Our office has made a reasonable attempt to provide supportive citations and has identified the relevant research study or studies supporting our posts. We also make copies of supporting research studies available to the board and or the public upon request. We understand that we cover matters that require an additional explanation as to how it may assist in a particular care plan or treatment protocol; therefore, to further discuss the subject matter above, please feel free to ask Dr. Alex Jimenez or contact us at 915-850-0900. The provider(s) Licensed in Texas& New Mexico*
Li, Wen-Long et al. �Exploring the Risk Factors for the Misdiagnosis of Osteonecrosis of Femoral Head: A Case-Control Study.��Orthopaedic surgery, 10.1111/os.12821. 16 Oct. 2020, doi:10.1111/os.12821
With the increase of osteoporosis in older adults, the diagnosis and treatment�of abnormal hip fractures, such as�bisphosphonate-related proximal femoral fractures,�has become more important. According to Dr. Edward J. Fox, MD, obesity is often managed through the long-term�use of bisphosphonate treatment, which can inhibit�osteoclast-mediated bone regeneration. Over the prolonged utilization of bisphosphonate, patients� may develop atypical proximal femoral fractures.
Understanding Atypical Femur Fractures
Atypical femur fractures are characterized as stress fractures which commonly occur in the proximal one-third of the diaphyseal bone, although they might also occur more distally, developing in the lateral cortex and slowly progressing medially. “With irregular fractures, a small ‘beak’ of bone can form on the lateral surface of the femur and that is where the fracture generally begins,” explains Dr. Fox. This contrasts with stress fractures which occur laterally in the medial portion of the bone.
As a result, when a patient with osteoporosis reports feeling hip and knee pain without previous damage or injury, healthcare professionals will ask about bisphosphonate treatment. It is essential for the�doctor to request x-rays of the hip and femur shaft for proper diagnosis.�It is also important to request x-rays of the opposite femur, as atypical bisphosphonate-related proximal femoral fractures frequently occur bilaterally. Dr. Edward J. Fox urges patients to discontinue bisphosphonate use in the case of hip fractures,�followed by the subsequent use of crutches or a walker. Patients will eventually be able to resume regular physical activities.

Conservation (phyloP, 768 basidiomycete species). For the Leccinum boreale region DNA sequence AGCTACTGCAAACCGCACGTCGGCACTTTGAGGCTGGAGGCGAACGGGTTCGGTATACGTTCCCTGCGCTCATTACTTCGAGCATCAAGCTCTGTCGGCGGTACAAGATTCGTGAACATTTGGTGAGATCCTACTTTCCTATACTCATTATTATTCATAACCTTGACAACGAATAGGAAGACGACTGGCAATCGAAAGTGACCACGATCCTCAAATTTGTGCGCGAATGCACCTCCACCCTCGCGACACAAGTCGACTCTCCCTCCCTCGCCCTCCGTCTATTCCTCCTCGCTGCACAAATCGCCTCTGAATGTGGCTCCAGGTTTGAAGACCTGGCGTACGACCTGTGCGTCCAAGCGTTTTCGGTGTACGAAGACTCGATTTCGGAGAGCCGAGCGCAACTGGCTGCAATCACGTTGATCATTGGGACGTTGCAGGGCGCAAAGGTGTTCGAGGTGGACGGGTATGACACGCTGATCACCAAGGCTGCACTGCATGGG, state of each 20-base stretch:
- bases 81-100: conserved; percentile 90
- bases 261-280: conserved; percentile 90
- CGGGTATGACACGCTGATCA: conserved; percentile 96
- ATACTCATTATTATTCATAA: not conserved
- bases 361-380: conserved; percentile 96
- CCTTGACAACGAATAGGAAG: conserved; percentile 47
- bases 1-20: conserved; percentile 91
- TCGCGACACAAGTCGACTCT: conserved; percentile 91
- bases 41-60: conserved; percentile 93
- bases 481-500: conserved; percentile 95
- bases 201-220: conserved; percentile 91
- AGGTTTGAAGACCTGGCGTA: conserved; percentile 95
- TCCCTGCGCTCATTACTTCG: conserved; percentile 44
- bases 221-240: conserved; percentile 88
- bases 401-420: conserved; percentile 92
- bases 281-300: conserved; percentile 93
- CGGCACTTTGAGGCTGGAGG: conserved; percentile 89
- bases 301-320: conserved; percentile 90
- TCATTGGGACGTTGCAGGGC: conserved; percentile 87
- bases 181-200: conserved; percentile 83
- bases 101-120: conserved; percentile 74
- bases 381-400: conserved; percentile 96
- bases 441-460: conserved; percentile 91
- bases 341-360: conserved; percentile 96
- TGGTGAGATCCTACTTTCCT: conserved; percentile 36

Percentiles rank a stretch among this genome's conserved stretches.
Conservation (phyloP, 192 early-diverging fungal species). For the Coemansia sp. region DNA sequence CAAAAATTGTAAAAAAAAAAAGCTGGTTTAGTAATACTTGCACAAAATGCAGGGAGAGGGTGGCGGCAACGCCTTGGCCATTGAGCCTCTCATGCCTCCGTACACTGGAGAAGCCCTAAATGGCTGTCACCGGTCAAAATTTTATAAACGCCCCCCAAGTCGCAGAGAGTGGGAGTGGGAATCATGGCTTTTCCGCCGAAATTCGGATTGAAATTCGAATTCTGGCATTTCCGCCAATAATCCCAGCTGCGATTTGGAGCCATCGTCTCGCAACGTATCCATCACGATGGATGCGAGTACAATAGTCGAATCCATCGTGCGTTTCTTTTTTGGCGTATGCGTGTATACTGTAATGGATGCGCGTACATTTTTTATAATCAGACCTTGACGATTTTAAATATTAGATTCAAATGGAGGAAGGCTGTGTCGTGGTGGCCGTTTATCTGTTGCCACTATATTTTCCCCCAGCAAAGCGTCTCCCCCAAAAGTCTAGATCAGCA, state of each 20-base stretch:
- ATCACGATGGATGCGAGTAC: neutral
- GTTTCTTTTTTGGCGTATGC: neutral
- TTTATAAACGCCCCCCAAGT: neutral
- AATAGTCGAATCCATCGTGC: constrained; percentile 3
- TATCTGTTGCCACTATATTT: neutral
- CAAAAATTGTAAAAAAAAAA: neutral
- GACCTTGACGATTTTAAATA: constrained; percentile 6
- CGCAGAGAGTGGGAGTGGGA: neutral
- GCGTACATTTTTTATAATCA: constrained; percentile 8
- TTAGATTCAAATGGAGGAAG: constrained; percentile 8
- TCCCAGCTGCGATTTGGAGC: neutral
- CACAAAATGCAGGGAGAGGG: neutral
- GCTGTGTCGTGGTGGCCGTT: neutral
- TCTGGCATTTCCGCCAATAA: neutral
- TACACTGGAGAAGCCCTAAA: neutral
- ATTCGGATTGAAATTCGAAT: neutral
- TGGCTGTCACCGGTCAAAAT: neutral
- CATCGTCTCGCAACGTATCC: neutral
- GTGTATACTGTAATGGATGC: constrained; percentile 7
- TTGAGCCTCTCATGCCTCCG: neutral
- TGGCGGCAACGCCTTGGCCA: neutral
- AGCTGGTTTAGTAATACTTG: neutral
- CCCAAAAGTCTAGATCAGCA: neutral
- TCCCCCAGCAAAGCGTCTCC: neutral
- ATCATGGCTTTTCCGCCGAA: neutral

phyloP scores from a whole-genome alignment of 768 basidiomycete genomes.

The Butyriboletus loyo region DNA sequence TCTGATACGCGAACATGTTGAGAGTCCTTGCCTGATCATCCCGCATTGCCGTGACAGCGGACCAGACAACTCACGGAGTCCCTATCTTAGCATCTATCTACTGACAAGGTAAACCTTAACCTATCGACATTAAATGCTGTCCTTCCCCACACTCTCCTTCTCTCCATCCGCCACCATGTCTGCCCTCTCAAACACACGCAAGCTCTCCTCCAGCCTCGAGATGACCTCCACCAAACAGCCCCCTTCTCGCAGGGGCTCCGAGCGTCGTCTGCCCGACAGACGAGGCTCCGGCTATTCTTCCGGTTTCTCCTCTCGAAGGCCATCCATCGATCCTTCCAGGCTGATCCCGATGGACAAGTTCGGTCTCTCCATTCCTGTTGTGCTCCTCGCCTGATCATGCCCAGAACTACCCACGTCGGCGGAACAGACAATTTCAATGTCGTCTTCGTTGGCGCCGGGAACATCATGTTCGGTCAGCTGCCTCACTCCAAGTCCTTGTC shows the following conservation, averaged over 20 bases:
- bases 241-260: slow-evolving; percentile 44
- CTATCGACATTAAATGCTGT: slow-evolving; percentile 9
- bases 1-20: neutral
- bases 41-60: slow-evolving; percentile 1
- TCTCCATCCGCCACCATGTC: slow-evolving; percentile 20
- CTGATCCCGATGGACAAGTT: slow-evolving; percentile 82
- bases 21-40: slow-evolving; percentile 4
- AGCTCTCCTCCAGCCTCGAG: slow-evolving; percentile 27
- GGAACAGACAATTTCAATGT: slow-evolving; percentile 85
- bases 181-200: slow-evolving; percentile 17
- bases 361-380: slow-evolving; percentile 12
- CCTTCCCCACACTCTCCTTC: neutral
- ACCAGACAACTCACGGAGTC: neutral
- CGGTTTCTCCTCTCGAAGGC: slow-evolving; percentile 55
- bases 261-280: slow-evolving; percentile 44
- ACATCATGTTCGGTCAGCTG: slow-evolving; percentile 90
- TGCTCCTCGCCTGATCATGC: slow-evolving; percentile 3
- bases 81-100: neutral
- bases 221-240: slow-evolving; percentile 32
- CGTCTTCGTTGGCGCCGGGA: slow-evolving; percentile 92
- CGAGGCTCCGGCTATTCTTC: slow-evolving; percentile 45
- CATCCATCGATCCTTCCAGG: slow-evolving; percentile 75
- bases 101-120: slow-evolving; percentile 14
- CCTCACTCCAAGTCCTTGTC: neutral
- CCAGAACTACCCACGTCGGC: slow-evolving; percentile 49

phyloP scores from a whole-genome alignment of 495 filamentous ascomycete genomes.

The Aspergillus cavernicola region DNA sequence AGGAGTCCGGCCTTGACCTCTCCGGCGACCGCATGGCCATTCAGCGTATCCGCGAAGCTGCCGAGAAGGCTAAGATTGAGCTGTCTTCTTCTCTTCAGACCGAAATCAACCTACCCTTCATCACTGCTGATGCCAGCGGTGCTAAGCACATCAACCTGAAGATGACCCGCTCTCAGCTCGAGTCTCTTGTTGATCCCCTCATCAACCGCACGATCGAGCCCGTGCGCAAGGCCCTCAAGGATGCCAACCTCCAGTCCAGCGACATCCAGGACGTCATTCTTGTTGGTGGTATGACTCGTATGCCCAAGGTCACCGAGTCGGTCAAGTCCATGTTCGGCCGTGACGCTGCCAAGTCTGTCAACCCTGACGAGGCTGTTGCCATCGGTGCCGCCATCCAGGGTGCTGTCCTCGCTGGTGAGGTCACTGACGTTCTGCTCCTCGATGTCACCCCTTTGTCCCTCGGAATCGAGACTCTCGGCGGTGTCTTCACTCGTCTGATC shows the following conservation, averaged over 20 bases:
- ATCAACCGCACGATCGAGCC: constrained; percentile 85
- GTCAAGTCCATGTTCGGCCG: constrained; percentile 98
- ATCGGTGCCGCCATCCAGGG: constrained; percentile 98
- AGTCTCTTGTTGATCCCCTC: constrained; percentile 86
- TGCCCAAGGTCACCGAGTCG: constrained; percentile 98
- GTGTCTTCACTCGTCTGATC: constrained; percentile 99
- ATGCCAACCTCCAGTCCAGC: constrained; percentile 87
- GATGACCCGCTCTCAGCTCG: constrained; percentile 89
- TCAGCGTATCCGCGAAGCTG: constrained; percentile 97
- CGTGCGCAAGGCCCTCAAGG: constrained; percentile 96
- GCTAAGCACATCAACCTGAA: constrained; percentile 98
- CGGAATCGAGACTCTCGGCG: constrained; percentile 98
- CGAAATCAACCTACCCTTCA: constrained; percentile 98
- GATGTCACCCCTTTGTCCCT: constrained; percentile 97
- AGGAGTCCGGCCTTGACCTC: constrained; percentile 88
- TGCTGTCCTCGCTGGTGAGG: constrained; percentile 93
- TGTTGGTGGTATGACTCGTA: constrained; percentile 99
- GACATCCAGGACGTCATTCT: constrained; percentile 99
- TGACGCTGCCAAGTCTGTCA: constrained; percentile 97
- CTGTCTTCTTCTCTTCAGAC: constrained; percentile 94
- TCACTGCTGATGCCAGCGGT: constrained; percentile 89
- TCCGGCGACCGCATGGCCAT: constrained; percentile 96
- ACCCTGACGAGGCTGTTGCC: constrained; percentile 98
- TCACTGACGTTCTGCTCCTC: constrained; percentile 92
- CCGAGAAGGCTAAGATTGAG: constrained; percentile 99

Approximately more than 250,000 hip fractures occur in the United States, causing significant patient disability. The variety of hip fractures in older adults, including bisphosphonate-related proximal femoral fractures, often need several treatment approaches which depend on different considerations, such as the mechanism of injury, location and degree of the fracture, as well as the patient’s age and overall health and wellness.
Dr. Alex Jimenez D.C., C.C.S.T.
The precise mechanism of injury by which bisphosphonates cause atypical femur fractures is unknown. Research studies have demonstrated that the suppression of osteoclast activity prevents the clearance of bone fragments which build up on the bone surface during regular daily tasks; decreasing the strength of the bones which lead to fracture. “We all know that the threat of those fractures increases with the extended duration of bisphosphonate exposure, particularly after five decades. Bisphosphonates are stored with a half-life of at least eight decades in bone matrix. To reduce over-exposure and risk of atypical fracture, passing medication discontinuance has been speculated to be beneficial,” explained Dr. Fox
Dr. Edward J. Fox, MD, stated that until research studies find the exact mechanism of injury and treatment for bisphosphonate-related proximal femoral fractures, healthcare professionals should continue to determine the best treatment option for each patient, carefully weighing the benefits and risks of individual patients. The scope of our information is limited to chiropractic as well as to spinal injuries and conditions. To discuss the subject matter, please feel free to ask Dr. Jimenez or contact us at�915-850-0900�.
Curated by Dr. Alex Jimenez
Additional Topics: Acute Back Pain
Back pain�is one of the most prevalent causes of disability and missed days at work worldwide. Back pain is the second most common reason for doctor office visits, outnumbered only by upper-respiratory infections. Approximately 80 percent of the population will experience back pain at least once throughout their life. The spine is a complex structure made up of bones, joints, ligaments, and muscles, among other soft tissues. Because of this, injuries and/or aggravated conditions, such as�herniated discs, can eventually lead to symptoms of back pain. Sports injuries or automobile accident injuries are often the most frequent cause of back pain, however, sometimes the simplest of movements can have painful results. Fortunately, alternative treatment options, such as chiropractic care, can help ease back pain through the use of spinal adjustments and manual manipulations, ultimately improving pain relief.